It was Alex Guerrero's grand slam that gave the Dodgers their final four runs of the night, but another Dodgers rookie continued his power surge in Tuesday's win over the Rockies. Joc Pederson was 2-for-5, hitting a home run and his first major league triple,driving in two runs.
The triple tied the game at 5-5 in the seventh inning, and was seemingly hit with one hand, into the right center field gap.
Pederson in the first game of the doubleheader hit a home run that traveled a reported 477 feet. In the third inning in the second game, Pederson hit another home run, this one to center field, that went even further.
.gif pic.twitter.com/aXCQsizFF1— Los Angeles Dodgers (@Dodgers) June 3, 2015
Pederson's solo shot gave the Dodgers a 2-0 lead and was estimated at 480 feet, the longest in the majors this season.
.@Dodgers OF Joc Pederson just hit the longest HR in MLB this season pic.twitter.com/gTPfb9bAtV— ESPN Stats & Info (@ESPNStatsInfo) June 3, 2015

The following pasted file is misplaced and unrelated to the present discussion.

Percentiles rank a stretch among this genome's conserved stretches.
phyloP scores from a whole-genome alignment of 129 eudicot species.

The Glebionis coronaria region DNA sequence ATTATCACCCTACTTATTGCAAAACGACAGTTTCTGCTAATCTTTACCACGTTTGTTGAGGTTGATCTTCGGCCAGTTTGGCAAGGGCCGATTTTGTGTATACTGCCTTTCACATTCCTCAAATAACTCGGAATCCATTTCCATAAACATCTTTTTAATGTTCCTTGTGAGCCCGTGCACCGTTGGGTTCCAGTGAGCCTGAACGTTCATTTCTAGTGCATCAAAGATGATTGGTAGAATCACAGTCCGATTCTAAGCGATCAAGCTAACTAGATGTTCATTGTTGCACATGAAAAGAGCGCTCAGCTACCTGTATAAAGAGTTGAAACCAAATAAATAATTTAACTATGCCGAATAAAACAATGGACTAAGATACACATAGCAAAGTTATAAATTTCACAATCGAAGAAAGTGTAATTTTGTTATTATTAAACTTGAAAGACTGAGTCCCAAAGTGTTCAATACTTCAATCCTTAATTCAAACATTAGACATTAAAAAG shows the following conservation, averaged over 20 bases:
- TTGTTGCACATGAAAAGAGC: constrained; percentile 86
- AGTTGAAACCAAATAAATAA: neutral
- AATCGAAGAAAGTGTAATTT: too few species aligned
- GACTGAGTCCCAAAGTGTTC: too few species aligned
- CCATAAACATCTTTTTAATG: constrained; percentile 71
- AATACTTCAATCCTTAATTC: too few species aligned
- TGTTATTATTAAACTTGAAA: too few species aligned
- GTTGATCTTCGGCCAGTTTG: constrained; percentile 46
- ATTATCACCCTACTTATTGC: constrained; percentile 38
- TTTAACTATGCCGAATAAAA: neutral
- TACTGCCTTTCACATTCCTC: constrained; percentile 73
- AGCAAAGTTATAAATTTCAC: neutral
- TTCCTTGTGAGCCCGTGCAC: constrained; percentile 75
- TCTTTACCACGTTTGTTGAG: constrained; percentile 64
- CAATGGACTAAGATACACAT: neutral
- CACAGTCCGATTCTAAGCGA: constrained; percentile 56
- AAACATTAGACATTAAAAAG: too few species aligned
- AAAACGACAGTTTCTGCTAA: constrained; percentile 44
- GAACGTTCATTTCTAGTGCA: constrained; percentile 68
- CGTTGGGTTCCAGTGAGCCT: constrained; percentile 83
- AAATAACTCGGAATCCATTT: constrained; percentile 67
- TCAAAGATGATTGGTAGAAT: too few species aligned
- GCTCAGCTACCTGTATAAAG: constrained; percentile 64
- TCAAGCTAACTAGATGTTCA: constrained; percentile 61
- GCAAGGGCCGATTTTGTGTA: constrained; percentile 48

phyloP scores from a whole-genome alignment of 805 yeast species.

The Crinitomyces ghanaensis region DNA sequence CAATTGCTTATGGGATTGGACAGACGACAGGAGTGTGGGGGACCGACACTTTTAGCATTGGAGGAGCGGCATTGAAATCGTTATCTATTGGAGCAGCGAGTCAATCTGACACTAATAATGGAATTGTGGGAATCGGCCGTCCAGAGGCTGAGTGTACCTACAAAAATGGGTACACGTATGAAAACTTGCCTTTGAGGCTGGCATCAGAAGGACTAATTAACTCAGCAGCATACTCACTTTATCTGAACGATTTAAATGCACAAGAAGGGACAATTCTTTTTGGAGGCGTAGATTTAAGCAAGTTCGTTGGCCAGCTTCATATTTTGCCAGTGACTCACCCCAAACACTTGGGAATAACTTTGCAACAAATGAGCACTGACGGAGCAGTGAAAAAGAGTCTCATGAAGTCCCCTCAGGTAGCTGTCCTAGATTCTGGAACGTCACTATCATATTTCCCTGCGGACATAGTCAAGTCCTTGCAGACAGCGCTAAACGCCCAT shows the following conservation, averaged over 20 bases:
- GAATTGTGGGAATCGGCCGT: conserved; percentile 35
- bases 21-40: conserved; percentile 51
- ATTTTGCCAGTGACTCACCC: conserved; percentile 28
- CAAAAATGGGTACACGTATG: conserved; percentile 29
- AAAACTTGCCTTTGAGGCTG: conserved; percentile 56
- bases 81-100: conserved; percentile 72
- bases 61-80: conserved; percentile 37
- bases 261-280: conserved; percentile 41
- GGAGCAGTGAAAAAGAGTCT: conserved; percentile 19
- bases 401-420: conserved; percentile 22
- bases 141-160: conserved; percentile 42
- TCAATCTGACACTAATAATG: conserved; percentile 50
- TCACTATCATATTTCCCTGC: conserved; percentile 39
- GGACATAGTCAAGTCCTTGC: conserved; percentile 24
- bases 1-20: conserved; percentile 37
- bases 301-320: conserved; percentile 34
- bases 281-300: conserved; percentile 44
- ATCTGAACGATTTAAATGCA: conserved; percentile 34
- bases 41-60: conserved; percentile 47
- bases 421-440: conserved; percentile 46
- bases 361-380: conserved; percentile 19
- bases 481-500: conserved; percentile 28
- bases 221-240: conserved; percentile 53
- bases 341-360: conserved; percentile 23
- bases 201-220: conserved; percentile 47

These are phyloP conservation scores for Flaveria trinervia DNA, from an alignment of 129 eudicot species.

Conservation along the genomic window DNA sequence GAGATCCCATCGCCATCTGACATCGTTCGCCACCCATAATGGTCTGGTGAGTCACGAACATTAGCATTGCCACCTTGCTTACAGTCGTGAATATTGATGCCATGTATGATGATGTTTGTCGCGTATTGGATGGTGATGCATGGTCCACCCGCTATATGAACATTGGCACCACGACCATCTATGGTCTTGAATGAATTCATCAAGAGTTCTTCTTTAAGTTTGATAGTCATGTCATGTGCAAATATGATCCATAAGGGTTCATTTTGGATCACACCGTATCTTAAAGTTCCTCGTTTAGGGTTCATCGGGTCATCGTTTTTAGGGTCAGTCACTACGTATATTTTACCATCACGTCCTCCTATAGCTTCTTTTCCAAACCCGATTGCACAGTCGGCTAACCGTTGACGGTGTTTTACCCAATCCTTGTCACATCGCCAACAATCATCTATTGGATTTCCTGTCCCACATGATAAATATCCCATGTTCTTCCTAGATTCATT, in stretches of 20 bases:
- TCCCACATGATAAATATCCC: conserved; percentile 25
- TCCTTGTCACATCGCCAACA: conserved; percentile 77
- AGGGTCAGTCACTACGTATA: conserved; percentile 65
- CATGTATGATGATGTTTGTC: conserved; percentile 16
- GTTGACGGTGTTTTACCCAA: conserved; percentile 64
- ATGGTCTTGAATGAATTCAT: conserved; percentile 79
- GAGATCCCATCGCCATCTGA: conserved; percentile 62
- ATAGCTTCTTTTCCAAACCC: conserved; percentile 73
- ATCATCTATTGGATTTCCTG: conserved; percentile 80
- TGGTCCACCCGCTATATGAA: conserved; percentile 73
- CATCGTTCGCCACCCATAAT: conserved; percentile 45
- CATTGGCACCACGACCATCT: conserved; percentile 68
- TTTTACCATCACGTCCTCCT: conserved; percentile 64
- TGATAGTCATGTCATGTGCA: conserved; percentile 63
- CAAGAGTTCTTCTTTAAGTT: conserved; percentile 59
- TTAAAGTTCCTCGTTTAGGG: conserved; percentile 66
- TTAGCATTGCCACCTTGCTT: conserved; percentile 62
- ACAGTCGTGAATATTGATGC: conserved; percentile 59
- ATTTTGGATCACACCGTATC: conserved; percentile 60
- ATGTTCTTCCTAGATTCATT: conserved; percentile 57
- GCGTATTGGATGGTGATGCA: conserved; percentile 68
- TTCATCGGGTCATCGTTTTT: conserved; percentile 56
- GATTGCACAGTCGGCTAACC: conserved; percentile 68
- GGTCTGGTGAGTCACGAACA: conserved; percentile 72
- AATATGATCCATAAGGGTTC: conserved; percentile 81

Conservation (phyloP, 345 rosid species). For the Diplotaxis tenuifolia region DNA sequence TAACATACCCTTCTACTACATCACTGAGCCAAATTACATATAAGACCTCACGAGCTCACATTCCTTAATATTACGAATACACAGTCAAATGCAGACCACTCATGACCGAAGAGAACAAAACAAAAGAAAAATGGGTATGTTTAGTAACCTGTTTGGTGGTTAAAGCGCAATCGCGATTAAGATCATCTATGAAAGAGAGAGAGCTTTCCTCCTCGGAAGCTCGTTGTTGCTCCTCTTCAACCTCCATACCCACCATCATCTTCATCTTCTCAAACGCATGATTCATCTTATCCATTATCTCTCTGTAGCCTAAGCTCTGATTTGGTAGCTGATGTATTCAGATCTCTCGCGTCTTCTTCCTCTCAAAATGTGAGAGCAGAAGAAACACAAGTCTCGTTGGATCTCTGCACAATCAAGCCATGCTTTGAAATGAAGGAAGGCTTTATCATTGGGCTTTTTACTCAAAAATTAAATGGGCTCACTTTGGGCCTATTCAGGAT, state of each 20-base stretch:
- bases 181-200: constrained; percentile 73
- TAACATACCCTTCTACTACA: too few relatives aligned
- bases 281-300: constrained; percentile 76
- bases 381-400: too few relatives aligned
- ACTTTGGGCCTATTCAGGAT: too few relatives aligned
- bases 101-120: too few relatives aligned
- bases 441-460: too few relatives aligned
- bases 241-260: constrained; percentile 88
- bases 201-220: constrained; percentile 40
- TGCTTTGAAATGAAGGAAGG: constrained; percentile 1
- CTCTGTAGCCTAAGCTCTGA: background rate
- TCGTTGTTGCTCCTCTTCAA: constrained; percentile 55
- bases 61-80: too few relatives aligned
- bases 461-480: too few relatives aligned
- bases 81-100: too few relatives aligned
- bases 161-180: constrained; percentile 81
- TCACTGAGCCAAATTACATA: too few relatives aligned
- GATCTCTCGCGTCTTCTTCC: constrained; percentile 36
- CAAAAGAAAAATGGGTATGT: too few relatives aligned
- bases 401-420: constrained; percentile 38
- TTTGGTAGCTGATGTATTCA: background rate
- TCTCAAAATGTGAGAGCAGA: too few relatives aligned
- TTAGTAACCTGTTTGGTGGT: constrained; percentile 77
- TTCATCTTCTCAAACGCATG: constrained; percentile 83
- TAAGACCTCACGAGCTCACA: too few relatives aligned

Pederson has hit a home run in four straight games, giving him 16 on the season. He is on pace for 50 home runs.
The major league record for home runs by a rookie was set by current hitting coach Mark McGwire, with 49 bombs in 1987. The Dodgers rookie record for home runs is 35, by Mike Piazza in 1993.
Forget for a moment his rookie status. Pederson is off to one of the best power starts by anyone in Dodgers history. Only five Dodgers players in six seasons have had more home runs than Pederson through 52 team games.
"I thought Joc would have a lot more holes [in his swing] than he does," Zack Greinke said after the game (as seen on SportsNet LA). "He's doing pretty well, hitting pitches I never thought he was going to hit, and he's still really young so it's extra impressive."
Mattingly: "We're just seeing the beginnings of Joc. He has a chance to be a really, really good player."— Dylan Hernandez (@dylanohernandez) June 3, 2015
On the season, Pederson (16) and Guerrero (10) rank first and second in the major leagues in home runs by a rookie. Per Stats LLC, a team has had the top two rookie home run hitters in baseball just seven times since 1900, with Jim Rice (22) and Fred Lynn (21) the last rookie duo to do so, for the 1975 Red Sox.
The Dodgers finish off the series on Wednesday night, with Mike Bolsinger on the hill. The Rockies counter with Chad Bettis, who took a no-hitter into the eighth inning in his last start.